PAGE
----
Margaret pulled out her old Semester at Sea photo album with a glimmer in her eye, anxious to recollect the ship that had forever changed her, and then she paused.
“The world is our campus,” said Margaret Blood, 92-year-old alumna of the Spring 1986 voyage of Semester at Sea.
Nostalgia crossed her face, and with a smile painting her lips she dove into far away places preserved behind laminated walls.
“I was the wife of Foreign Service Officer [Archer Blood],” Blood said. “We were approached by one of our foreign service friends and told about the Semester at Sea.”
No strangers to travel, Blood and her late husband were excited to join the voyage as a part of Archer’s diplomatic duties to the U.S. Department of State. However, while her husband worked in politics, Blood was a vivacious graphic artist from New York and took this unique opportunity to see the world through a different lens.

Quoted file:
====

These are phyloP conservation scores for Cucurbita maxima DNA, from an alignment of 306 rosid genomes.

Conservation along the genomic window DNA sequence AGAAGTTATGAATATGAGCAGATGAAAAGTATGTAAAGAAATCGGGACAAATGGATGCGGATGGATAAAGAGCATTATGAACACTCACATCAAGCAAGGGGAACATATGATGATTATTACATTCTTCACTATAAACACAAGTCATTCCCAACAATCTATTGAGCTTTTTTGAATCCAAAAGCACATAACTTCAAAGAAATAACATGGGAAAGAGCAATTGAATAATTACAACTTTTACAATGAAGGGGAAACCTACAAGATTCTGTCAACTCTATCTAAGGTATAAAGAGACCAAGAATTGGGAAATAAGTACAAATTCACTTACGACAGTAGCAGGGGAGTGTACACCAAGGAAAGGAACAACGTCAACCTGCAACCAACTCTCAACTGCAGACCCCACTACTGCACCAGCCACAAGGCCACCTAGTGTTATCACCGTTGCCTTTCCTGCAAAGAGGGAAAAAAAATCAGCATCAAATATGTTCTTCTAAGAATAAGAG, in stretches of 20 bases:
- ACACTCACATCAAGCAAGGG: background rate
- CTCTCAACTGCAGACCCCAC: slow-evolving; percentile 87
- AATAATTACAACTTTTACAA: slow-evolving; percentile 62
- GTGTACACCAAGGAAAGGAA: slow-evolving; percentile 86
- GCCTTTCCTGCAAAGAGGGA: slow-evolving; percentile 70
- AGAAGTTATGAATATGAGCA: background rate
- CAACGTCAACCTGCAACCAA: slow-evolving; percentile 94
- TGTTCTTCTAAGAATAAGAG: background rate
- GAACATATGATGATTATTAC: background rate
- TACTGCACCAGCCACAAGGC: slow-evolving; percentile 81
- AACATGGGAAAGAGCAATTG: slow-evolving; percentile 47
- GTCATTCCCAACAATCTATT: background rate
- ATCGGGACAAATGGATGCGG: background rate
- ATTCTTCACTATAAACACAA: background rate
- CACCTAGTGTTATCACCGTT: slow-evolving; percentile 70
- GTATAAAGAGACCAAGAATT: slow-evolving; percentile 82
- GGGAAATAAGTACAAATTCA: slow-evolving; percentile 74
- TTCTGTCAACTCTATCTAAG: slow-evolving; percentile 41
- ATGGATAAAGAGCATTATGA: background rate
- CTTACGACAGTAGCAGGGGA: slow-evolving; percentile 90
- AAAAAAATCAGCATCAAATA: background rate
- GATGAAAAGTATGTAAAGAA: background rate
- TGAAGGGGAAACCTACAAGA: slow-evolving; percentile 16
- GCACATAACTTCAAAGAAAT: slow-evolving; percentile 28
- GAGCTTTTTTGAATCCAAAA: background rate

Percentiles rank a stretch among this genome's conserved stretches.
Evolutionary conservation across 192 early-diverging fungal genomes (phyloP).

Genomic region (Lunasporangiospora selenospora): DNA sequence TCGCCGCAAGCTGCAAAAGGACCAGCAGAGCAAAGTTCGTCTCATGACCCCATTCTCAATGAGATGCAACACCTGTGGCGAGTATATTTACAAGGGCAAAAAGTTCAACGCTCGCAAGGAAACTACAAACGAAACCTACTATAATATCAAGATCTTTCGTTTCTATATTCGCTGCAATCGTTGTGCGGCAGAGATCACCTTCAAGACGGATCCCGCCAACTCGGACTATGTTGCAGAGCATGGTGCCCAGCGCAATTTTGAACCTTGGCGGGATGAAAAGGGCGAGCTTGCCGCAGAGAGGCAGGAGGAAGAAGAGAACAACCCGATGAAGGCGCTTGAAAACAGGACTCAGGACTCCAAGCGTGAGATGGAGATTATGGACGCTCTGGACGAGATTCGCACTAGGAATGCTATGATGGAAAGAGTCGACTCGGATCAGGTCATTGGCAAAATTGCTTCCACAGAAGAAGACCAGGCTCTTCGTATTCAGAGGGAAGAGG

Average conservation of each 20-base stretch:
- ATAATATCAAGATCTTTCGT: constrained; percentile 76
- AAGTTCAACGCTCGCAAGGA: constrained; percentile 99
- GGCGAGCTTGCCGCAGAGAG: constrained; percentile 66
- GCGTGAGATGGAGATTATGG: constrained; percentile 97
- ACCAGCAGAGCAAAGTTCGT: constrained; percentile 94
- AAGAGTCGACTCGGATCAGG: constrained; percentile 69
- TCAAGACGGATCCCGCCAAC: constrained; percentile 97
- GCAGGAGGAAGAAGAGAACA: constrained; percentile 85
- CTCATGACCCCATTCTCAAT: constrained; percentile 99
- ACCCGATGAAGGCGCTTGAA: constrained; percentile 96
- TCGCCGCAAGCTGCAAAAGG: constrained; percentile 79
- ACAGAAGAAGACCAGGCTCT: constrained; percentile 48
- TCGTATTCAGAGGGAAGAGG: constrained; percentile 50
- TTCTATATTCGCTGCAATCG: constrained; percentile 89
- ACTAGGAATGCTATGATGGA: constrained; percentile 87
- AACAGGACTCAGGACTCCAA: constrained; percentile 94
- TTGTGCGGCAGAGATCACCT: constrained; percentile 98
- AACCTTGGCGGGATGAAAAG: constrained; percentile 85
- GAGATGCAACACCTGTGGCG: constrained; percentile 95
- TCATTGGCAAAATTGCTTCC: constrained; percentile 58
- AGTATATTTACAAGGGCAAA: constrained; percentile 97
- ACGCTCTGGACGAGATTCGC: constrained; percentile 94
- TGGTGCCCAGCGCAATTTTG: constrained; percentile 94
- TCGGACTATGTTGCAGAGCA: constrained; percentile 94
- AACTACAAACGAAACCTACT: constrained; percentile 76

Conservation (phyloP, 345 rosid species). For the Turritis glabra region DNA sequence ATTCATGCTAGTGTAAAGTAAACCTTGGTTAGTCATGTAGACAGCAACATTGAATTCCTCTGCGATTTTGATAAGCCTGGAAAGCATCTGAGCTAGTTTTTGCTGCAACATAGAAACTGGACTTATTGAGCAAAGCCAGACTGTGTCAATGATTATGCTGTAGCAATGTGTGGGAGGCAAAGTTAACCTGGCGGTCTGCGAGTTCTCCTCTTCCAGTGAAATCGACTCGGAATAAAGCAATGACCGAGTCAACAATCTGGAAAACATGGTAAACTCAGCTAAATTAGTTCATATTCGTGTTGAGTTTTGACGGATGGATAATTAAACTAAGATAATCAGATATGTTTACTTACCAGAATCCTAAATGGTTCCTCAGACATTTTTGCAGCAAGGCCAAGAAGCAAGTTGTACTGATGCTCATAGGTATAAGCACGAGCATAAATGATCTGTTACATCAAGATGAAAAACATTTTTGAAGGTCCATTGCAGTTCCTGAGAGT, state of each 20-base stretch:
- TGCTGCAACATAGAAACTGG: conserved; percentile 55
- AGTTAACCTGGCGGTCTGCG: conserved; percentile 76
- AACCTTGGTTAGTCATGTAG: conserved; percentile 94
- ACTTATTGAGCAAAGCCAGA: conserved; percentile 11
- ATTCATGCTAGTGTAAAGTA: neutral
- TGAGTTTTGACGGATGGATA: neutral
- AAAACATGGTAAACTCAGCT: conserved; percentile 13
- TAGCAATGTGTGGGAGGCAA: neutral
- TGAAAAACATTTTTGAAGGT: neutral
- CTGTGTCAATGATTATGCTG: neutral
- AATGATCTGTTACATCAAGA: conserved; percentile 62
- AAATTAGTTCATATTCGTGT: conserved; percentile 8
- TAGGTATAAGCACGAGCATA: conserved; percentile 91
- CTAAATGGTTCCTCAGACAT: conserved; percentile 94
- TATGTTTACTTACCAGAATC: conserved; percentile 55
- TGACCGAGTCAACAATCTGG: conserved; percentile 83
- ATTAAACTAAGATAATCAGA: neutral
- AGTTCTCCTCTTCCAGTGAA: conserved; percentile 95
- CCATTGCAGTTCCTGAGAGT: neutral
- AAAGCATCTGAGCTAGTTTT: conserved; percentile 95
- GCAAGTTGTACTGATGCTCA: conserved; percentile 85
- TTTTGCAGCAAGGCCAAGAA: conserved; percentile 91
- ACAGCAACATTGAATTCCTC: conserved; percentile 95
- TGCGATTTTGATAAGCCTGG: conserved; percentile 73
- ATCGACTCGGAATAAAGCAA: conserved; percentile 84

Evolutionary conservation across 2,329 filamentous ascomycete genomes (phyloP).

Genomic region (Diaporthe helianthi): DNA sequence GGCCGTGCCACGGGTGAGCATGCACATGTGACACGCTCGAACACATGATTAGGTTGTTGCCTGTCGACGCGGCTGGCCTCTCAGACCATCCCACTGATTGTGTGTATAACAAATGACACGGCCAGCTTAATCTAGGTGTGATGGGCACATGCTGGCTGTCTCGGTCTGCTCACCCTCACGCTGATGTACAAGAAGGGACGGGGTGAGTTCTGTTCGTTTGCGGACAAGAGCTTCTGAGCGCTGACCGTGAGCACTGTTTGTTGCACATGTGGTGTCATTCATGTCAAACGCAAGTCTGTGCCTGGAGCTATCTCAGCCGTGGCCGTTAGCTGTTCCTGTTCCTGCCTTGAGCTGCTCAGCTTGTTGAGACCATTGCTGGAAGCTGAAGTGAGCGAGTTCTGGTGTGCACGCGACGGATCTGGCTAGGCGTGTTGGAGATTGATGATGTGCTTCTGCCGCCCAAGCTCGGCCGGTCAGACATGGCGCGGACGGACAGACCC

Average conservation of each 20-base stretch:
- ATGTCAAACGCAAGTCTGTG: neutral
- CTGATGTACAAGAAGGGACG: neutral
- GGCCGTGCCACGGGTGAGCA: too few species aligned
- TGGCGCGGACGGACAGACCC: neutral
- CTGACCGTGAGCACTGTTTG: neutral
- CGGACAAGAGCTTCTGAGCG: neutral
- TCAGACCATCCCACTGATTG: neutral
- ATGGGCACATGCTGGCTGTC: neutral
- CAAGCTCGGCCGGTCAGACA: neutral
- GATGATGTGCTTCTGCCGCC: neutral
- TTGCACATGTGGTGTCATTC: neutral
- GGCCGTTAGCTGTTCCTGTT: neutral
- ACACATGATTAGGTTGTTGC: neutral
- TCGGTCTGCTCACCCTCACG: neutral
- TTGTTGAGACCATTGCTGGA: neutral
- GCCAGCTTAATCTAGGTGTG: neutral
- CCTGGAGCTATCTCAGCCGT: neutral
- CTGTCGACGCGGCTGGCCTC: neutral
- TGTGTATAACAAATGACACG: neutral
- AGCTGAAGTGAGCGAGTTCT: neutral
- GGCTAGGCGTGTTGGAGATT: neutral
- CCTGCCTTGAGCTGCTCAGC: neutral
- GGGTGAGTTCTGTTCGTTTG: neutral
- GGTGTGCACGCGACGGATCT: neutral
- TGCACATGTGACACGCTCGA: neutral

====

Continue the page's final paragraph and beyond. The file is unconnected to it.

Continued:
“I was comparing it more through the art field than through my husband’s political background,” she said. “I was going after the buildings as much as anything because they interested me most of all.”
Following the voyage the Blood‚Äôs revisited many of the places they had gone with Semester at Sea. She had been exposed to such a variety of places and she wanted more.
“We had so many stops and each one so different than the others,” Blood said. “When they stop at each stop they go as deeply into that area as they can in a short time, and they’re not invested in just one country as they would be if they had a year abroad. It’s a better balance.”
Each page of her album brought back a different memory, a different story of her time on the S.S. Universe. Now retired and enjoying her several grandchildren, Blood looks back fondly on her time with Semester at Sea, which continues to hold a special place in her heart amidst her many life adventures.
“I have 92 fascinating years behind me in the foreign service, and in the War College and in teaching and so on,” she said. “It’s been a glorious life and I’m very happy with it.”